In the Camp Innovate science room, you might have curiously questioned what the meaning was behind all the rows of toilet paper on the floor. Looking a bit closer, you would see the graphic images of the sun and all the planets spread across the floor. Science teacher Jessi Hampton referenced the board explaining the distances between the sun and planets were proportionally laid out by the toilet paper squares. For example, Mercury was only one square away from the sun and on the opposite end, Neptune was 76 toilet paper squares away from the sun.
Hampton said a visual scale of how far the planet is from the sun can give a unique perspective. Ms. Hampton asked thoughtful questions as the students studied the lines of toilet paper on the floor. “Which two are the farthest from the solar system?” “Which planet is closest to Earth?” “Look at how much closer the first four planets are to the sun than the other planets,” said Hampton.
Each day, the students have been learning interesting facts about space. During the first two days, they explored the galaxy and what a Starshade is and how it works. The students attempted a challenging project developed by NASA on how to create a Starshade. If someone would say, “this is hard,” Hampton would smile and say, “Do you think NASA gave up when the challenge became hard?” It was a great growing experience.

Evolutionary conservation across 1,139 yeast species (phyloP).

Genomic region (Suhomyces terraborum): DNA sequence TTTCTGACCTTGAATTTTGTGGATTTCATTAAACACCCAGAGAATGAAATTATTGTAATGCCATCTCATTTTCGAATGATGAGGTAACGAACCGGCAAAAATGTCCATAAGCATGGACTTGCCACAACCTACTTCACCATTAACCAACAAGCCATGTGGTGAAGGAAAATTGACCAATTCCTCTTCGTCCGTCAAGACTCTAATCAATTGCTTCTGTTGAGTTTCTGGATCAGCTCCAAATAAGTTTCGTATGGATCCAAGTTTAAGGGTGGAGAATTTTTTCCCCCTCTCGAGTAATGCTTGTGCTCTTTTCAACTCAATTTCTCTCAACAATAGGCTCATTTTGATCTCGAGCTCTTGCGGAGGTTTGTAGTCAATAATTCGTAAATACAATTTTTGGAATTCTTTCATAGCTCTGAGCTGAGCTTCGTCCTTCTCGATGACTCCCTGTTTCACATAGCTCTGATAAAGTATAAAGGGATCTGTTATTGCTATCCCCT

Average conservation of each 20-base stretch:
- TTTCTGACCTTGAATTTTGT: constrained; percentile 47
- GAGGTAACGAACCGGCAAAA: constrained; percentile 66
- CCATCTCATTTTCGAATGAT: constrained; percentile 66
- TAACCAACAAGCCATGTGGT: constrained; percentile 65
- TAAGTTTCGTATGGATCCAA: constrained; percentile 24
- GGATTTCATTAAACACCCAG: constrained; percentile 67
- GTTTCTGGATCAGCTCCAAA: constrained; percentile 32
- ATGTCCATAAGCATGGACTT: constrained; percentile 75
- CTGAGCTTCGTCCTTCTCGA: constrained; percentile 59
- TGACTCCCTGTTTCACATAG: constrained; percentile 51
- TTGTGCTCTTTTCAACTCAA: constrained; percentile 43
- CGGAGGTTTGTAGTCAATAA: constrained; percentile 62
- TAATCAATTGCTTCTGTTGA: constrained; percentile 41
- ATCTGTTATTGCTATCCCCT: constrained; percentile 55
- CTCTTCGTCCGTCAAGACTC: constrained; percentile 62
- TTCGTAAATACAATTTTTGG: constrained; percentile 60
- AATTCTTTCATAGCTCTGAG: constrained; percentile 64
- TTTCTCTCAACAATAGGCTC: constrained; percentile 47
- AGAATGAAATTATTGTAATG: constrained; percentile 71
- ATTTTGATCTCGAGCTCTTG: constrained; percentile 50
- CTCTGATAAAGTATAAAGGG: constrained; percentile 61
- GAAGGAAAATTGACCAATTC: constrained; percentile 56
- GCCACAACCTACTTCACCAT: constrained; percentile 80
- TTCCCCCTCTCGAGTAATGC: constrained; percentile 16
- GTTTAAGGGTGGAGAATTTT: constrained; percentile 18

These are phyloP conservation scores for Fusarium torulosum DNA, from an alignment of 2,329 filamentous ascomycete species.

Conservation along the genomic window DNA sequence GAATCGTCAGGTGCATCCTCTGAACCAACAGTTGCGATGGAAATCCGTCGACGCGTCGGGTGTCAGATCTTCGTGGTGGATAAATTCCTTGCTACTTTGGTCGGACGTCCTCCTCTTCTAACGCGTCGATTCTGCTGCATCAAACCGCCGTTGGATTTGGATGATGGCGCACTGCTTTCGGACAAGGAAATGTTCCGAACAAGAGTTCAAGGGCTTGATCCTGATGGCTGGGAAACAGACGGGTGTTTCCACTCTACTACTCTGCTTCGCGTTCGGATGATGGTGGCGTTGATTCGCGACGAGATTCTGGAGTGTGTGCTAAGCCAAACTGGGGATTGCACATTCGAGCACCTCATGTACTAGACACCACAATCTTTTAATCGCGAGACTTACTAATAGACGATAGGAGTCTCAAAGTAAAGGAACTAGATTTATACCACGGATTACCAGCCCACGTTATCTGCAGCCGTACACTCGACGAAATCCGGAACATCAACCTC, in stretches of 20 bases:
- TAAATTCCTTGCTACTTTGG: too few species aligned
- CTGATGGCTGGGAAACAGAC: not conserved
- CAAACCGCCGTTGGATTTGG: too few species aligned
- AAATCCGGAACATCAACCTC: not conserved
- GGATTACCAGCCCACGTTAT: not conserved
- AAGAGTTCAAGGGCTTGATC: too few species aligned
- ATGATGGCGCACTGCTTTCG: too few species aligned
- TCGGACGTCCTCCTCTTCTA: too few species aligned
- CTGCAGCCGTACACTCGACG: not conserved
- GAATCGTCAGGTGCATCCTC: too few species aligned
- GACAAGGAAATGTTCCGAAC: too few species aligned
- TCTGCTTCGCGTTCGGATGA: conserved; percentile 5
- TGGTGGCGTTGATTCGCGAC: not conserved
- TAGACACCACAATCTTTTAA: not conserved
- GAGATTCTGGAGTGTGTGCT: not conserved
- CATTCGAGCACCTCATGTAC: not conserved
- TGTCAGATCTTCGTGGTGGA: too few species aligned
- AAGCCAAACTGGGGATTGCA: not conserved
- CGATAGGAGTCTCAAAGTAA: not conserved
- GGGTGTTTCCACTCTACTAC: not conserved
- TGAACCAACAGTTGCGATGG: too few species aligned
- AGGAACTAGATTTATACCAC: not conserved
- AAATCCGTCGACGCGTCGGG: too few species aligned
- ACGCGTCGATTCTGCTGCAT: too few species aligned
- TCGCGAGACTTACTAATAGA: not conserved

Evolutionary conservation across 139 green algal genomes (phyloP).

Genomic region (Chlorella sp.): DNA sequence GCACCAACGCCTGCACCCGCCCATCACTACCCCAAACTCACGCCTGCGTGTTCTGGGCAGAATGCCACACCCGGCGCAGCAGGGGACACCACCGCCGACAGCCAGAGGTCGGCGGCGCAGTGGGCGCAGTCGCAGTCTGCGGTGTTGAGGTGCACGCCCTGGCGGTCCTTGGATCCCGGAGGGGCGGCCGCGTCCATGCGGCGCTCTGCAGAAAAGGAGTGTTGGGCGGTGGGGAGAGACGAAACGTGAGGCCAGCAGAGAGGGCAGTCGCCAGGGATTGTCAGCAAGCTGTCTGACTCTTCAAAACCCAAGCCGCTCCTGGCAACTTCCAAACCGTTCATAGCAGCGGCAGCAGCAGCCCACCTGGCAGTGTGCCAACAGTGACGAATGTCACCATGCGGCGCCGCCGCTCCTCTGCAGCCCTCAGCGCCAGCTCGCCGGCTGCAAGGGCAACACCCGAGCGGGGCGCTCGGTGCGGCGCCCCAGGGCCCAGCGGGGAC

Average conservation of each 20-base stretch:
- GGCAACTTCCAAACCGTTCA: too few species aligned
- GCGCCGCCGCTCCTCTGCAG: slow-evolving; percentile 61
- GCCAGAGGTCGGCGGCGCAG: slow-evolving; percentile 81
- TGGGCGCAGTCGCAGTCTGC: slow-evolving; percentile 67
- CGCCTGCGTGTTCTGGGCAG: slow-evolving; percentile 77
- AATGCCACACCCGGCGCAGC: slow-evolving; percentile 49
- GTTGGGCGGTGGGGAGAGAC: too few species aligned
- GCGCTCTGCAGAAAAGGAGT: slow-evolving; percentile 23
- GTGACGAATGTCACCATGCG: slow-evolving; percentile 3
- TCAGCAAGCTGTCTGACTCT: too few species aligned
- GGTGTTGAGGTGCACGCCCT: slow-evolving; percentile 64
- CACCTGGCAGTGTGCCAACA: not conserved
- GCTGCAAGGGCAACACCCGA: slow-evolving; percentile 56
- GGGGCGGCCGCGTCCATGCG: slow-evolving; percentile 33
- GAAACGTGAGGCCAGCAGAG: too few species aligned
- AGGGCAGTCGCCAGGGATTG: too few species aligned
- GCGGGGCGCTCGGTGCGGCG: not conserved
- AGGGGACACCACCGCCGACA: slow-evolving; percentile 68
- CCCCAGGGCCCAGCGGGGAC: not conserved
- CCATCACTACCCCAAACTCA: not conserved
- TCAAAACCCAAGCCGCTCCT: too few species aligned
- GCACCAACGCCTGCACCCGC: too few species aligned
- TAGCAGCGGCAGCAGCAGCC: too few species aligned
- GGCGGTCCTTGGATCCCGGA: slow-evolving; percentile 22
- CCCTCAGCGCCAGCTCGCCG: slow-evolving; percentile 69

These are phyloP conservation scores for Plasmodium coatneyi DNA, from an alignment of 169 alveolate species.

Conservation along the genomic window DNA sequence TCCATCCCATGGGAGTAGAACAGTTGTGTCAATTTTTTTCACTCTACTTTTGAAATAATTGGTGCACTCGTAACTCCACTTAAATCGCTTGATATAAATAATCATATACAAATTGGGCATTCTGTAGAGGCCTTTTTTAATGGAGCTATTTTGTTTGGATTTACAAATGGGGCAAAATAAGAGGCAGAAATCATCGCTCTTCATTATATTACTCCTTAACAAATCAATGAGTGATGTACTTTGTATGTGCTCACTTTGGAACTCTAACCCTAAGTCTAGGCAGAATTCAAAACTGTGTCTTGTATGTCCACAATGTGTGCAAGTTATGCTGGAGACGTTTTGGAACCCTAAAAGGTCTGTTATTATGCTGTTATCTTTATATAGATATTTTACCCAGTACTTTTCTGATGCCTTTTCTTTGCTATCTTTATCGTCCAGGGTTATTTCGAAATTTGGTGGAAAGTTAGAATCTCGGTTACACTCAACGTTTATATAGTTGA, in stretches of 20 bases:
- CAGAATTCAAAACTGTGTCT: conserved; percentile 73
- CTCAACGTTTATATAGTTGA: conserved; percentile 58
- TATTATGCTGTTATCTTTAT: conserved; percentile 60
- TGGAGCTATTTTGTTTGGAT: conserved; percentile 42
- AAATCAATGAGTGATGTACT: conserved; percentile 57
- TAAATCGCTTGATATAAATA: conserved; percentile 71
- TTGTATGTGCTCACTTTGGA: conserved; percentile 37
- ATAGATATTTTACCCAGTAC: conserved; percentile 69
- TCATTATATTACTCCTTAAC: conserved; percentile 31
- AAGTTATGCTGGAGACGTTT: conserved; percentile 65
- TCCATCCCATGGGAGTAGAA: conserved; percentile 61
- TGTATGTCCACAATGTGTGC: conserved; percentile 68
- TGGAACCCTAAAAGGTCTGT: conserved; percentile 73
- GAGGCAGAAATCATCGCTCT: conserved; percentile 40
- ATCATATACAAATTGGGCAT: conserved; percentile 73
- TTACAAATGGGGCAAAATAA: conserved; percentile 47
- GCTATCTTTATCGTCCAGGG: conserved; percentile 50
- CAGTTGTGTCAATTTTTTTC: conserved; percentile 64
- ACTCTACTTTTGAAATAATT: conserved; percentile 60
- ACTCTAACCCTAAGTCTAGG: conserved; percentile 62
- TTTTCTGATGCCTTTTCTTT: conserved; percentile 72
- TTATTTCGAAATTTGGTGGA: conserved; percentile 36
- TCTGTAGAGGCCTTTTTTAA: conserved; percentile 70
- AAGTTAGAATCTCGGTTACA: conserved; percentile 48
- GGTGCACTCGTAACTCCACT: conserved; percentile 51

On the other side of the board, constellations were sketched out and discussed. Students created a Starfinder to take home to help find the constellations in the sky on a clear night in June. Yet to come, students will get to build and launch an asteroid and for the final day, they will build a device to break the asteroid.
This class was clearly out of this world!